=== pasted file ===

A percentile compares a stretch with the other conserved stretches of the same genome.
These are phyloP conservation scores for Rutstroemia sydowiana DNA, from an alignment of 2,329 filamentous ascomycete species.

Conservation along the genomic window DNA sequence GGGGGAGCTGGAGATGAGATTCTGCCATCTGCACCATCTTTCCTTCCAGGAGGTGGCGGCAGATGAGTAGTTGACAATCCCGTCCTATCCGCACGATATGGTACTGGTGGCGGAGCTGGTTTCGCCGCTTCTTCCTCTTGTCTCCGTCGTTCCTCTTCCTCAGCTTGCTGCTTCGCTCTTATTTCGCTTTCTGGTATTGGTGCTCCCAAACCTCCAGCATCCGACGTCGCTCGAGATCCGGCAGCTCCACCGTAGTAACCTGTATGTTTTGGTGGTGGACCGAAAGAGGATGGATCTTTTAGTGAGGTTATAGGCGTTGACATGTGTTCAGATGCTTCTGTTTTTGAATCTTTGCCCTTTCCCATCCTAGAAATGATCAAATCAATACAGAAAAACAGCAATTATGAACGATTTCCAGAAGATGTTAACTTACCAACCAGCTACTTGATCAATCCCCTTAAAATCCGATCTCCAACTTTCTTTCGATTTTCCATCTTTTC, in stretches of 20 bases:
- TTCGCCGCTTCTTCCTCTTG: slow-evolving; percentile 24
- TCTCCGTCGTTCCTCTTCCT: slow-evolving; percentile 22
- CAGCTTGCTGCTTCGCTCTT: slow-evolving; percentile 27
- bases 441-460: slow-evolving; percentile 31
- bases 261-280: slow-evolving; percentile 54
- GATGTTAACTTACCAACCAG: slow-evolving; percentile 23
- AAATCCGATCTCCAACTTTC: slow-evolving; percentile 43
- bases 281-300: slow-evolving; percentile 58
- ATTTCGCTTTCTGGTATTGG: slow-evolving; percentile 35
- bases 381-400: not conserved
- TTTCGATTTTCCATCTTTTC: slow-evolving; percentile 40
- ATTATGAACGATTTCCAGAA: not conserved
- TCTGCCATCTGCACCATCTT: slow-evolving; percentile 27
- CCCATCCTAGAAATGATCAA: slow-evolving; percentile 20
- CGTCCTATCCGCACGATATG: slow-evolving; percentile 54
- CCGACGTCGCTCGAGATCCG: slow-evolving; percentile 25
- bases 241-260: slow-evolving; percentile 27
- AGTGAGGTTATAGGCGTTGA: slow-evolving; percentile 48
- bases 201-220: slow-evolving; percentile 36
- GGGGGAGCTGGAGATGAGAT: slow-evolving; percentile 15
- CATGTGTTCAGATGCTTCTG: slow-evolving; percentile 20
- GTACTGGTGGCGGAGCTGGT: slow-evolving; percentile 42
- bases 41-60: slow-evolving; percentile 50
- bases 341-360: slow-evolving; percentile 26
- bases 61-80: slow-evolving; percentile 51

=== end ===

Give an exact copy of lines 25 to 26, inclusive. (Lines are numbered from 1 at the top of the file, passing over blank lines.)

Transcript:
- GTACTGGTGGCGGAGCTGGT: slow-evolving; percentile 42
- bases 41-60: slow-evolving; percentile 50